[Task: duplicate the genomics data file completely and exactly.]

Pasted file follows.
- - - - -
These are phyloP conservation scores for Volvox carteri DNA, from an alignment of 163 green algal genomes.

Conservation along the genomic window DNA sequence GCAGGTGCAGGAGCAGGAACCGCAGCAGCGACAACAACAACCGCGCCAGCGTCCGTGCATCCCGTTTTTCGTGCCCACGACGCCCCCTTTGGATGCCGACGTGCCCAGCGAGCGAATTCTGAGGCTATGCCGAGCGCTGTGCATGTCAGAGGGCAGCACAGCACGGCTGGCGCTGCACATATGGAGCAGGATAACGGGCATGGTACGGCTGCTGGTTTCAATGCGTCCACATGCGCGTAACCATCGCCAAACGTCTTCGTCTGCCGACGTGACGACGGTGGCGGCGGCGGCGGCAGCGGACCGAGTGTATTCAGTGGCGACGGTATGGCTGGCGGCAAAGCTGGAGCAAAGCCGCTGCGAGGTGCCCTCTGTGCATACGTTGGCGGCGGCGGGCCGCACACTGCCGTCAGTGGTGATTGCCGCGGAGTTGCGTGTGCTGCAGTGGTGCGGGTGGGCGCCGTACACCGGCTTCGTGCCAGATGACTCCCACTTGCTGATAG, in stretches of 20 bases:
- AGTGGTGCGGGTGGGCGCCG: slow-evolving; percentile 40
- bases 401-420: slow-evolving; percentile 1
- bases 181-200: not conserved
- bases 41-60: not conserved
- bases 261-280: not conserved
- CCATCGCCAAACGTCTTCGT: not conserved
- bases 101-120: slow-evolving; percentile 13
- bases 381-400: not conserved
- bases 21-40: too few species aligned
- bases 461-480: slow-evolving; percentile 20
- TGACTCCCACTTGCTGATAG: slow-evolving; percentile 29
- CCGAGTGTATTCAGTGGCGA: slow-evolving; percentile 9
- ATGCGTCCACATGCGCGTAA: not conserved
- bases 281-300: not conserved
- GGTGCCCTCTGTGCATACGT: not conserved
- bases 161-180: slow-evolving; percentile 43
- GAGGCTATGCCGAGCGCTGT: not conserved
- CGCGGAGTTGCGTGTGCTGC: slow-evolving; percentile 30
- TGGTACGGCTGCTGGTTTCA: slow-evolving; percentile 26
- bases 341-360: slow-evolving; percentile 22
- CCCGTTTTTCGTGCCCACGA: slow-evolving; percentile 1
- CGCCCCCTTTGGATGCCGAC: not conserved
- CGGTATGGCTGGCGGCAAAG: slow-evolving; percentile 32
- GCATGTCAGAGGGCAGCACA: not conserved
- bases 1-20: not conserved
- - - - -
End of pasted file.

These are phyloP conservation scores for Volvox carteri DNA, from an alignment of 163 green algal genomes.

Conservation along the genomic window DNA sequence GCAGGTGCAGGAGCAGGAACCGCAGCAGCGACAACAACAACCGCGCCAGCGTCCGTGCATCCCGTTTTTCGTGCCCACGACGCCCCCTTTGGATGCCGACGTGCCCAGCGAGCGAATTCTGAGGCTATGCCGAGCGCTGTGCATGTCAGAGGGCAGCACAGCACGGCTGGCGCTGCACATATGGAGCAGGATAACGGGCATGGTACGGCTGCTGGTTTCAATGCGTCCACATGCGCGTAACCATCGCCAAACGTCTTCGTCTGCCGACGTGACGACGGTGGCGGCGGCGGCGGCAGCGGACCGAGTGTATTCAGTGGCGACGGTATGGCTGGCGGCAAAGCTGGAGCAAAGCCGCTGCGAGGTGCCCTCTGTGCATACGTTGGCGGCGGCGGGCCGCACACTGCCGTCAGTGGTGATTGCCGCGGAGTTGCGTGTGCTGCAGTGGTGCGGGTGGGCGCCGTACACCGGCTTCGTGCCAGATGACTCCCACTTGCTGATAG, in stretches of 20 bases:
- AGTGGTGCGGGTGGGCGCCG: slow-evolving; percentile 40
- bases 401-420: slow-evolving; percentile 1
- bases 181-200: not conserved
- bases 41-60: not conserved
- bases 261-280: not conserved
- CCATCGCCAAACGTCTTCGT: not conserved
- bases 101-120: slow-evolving; percentile 13
- bases 381-400: not conserved
- bases 21-40: too few species aligned
- bases 461-480: slow-evolving; percentile 20
- TGACTCCCACTTGCTGATAG: slow-evolving; percentile 29
- CCGAGTGTATTCAGTGGCGA: slow-evolving; percentile 9
- ATGCGTCCACATGCGCGTAA: not conserved
- bases 281-300: not conserved
- GGTGCCCTCTGTGCATACGT: not conserved
- bases 161-180: slow-evolving; percentile 43
- GAGGCTATGCCGAGCGCTGT: not conserved
- CGCGGAGTTGCGTGTGCTGC: slow-evolving; percentile 30
- TGGTACGGCTGCTGGTTTCA: slow-evolving; percentile 26
- bases 341-360: slow-evolving; percentile 22
- CCCGTTTTTCGTGCCCACGA: slow-evolving; percentile 1
- CGCCCCCTTTGGATGCCGAC: not conserved
- CGGTATGGCTGGCGGCAAAG: slow-evolving; percentile 32
- GCATGTCAGAGGGCAGCACA: not conserved
- bases 1-20: not conserved